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Proposed bill aimed at recruiting, retaining Ohio students


COLUMBUS, Ohio (AP) — Graduates of any Ohio college, public or private, who take a full-time job in the state would be exempt from state income tax for up to three years, under legislation proposed Monday by a Republican lawmaker with an aim of recruiting and retaining Ohio college students.

Businesses that offer paid college internships would receive a tax break, the state would offer up to 100 merit-based scholarships of $25,000 to out-of-state students, and more money would be added to Ohio’s college grant fund for students with associate degrees pursuing a bachelor’s, according to the plan from Rep. Jon Cross of Kenton.

Students would have to be in the top 5% of their graduating class and pursuing degrees in science, technology, engineering, and math to receive the out-of-state scholarships.

The goal “is to incentivize Ohio’s younger population to live, learn, work and prosper in Ohio vs. leaving the state after graduation,” said Cross, chairperson of the House Finance Subcommittee on Higher Education.

Cross didn’t have a price tag for the measure, but said its cost had to be weighed against the potential revenue gain of people staying in the state or coming to Ohio as a result of the incentives. Cross noted that at one time, Ohio had 24 congressional districts, but because of population shifts in other parts of the country it’s down to 15. His legislation should put the state in position to return to 24, he said.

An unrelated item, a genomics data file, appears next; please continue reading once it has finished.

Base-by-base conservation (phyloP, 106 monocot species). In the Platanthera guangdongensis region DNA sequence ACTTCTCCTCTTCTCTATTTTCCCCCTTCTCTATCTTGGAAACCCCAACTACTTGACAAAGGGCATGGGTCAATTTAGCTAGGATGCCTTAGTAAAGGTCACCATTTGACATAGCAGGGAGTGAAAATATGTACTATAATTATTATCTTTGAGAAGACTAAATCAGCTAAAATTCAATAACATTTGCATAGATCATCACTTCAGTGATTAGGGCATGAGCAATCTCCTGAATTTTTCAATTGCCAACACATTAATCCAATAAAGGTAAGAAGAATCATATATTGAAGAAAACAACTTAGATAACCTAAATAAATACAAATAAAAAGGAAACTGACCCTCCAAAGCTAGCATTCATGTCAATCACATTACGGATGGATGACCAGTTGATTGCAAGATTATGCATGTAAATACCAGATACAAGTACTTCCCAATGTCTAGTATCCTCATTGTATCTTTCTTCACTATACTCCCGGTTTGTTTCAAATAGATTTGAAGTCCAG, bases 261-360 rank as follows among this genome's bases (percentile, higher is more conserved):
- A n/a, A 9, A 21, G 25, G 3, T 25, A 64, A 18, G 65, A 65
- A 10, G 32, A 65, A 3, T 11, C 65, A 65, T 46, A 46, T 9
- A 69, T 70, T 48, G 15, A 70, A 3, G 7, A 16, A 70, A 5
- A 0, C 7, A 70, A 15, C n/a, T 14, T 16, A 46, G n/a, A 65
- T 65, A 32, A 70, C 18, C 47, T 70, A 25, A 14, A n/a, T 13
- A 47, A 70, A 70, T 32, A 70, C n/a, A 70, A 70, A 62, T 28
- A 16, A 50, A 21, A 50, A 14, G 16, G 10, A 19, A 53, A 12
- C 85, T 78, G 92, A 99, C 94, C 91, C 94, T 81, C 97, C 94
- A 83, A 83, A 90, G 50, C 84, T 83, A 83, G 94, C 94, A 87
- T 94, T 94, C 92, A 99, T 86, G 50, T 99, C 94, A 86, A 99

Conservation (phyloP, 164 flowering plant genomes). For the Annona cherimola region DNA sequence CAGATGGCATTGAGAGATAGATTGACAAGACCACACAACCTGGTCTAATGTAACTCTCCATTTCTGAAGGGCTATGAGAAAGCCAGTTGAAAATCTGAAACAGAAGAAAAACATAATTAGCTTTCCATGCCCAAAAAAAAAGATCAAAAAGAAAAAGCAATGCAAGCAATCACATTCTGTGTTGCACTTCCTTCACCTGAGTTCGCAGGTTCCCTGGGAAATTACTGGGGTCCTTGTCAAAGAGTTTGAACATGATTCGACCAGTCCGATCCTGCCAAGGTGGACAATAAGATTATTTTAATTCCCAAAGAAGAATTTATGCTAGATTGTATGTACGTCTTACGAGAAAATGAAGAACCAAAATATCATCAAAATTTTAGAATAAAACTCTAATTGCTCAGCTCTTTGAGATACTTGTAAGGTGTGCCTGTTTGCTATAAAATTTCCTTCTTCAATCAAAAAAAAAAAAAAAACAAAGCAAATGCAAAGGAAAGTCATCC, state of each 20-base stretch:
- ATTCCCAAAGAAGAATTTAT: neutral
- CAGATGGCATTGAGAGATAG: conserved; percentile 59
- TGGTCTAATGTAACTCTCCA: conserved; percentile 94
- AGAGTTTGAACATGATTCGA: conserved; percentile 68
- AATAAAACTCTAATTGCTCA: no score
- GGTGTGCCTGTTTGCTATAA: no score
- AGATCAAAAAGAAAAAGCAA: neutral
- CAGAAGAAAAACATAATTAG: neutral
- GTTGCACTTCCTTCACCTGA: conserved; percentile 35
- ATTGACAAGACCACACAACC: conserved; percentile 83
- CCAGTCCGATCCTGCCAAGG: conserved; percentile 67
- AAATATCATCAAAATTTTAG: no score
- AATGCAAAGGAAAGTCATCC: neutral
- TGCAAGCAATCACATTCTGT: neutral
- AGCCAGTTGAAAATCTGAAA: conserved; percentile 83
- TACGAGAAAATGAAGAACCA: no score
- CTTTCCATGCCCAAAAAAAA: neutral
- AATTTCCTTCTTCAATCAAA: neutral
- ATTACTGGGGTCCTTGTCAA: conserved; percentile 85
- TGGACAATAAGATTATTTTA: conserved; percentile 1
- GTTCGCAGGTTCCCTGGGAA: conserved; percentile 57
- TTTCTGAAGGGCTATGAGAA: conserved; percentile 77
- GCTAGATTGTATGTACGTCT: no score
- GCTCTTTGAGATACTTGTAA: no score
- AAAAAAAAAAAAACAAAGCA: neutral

That could be a heavy lift: the states that have gained House seats in recent years — including Texas, Florida and Colorado — have also experienced strong population growth, while Ohio, with about 11.8 million people, has experienced only minimal growth.

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Cross was joined by several university presidents at Monday’s announcement, including the leaders of Ohio State, Bowling Green State University, the University of Cincinnati, Marietta College, and Ursuline College in suburban Cleveland.

Twenty-six percent of students at the University of Findlay are from out of state, and 62% of the school’s alumni work in Ohio, said Findlay president Katherine Fell.

“We would like that to be a larger percentage, and with this bill we believe that will happen,” she said.

Cross said creative approaches are necessary, noting that plenty of other states provide incentives to attract students, including Alabama, which offers generous scholarships to qualifying out-of-state students.

“Who the hell wants to go to Alabama? I don’t,” Cross said. “But there’s a pipeline of students in Ohio that go to Alabama. So we have to get competitive.”






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